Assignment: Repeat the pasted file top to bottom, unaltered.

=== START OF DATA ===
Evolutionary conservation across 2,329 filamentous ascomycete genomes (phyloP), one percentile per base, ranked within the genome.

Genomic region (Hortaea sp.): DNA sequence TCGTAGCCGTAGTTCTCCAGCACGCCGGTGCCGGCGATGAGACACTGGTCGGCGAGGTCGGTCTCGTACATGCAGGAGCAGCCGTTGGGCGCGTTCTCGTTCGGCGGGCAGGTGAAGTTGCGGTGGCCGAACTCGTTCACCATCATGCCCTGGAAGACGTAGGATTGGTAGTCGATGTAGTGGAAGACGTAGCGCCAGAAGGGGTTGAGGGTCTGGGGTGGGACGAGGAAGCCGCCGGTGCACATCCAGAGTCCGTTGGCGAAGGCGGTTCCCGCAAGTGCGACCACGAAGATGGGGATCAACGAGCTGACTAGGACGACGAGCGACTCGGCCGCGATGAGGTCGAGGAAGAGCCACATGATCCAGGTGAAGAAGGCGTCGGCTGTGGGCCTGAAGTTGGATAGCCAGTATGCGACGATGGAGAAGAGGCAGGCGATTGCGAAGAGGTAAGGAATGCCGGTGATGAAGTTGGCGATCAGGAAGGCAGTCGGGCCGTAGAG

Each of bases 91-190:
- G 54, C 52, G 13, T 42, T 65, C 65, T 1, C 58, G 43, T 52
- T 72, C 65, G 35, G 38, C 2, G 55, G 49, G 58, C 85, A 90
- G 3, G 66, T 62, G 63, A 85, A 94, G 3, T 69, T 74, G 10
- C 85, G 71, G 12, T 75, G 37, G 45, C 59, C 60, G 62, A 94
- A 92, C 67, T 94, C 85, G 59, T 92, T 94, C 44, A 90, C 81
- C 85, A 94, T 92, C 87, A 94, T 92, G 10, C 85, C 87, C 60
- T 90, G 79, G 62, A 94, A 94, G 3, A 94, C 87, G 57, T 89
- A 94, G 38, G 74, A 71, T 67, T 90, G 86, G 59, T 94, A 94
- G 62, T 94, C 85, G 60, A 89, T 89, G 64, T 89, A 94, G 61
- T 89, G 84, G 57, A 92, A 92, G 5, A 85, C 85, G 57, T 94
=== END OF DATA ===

Evolutionary conservation across 2,329 filamentous ascomycete genomes (phyloP), one percentile per base, ranked within the genome.

Genomic region (Hortaea sp.): DNA sequence TCGTAGCCGTAGTTCTCCAGCACGCCGGTGCCGGCGATGAGACACTGGTCGGCGAGGTCGGTCTCGTACATGCAGGAGCAGCCGTTGGGCGCGTTCTCGTTCGGCGGGCAGGTGAAGTTGCGGTGGCCGAACTCGTTCACCATCATGCCCTGGAAGACGTAGGATTGGTAGTCGATGTAGTGGAAGACGTAGCGCCAGAAGGGGTTGAGGGTCTGGGGTGGGACGAGGAAGCCGCCGGTGCACATCCAGAGTCCGTTGGCGAAGGCGGTTCCCGCAAGTGCGACCACGAAGATGGGGATCAACGAGCTGACTAGGACGACGAGCGACTCGGCCGCGATGAGGTCGAGGAAGAGCCACATGATCCAGGTGAAGAAGGCGTCGGCTGTGGGCCTGAAGTTGGATAGCCAGTATGCGACGATGGAGAAGAGGCAGGCGATTGCGAAGAGGTAAGGAATGCCGGTGATGAAGTTGGCGATCAGGAAGGCAGTCGGGCCGTAGAG

Each of bases 91-190:
- G 54, C 52, G 13, T 42, T 65, C 65, T 1, C 58, G 43, T 52
- T 72, C 65, G 35, G 38, C 2, G 55, G 49, G 58, C 85, A 90
- G 3, G 66, T 62, G 63, A 85, A 94, G 3, T 69, T 74, G 10
- C 85, G 71, G 12, T 75, G 37, G 45, C 59, C 60, G 62, A 94
- A 92, C 67, T 94, C 85, G 59, T 92, T 94, C 44, A 90, C 81
- C 85, A 94, T 92, C 87, A 94, T 92, G 10, C 85, C 87, C 60
- T 90, G 79, G 62, A 94, A 94, G 3, A 94, C 87, G 57, T 89
- A 94, G 38, G 74, A 71, T 67, T 90, G 86, G 59, T 94, A 94
- G 62, T 94, C 85, G 60, A 89, T 89, G 64, T 89, A 94, G 61
- T 89, G 84, G 57, A 92, A 92, G 5, A 85, C 85, G 57, T 94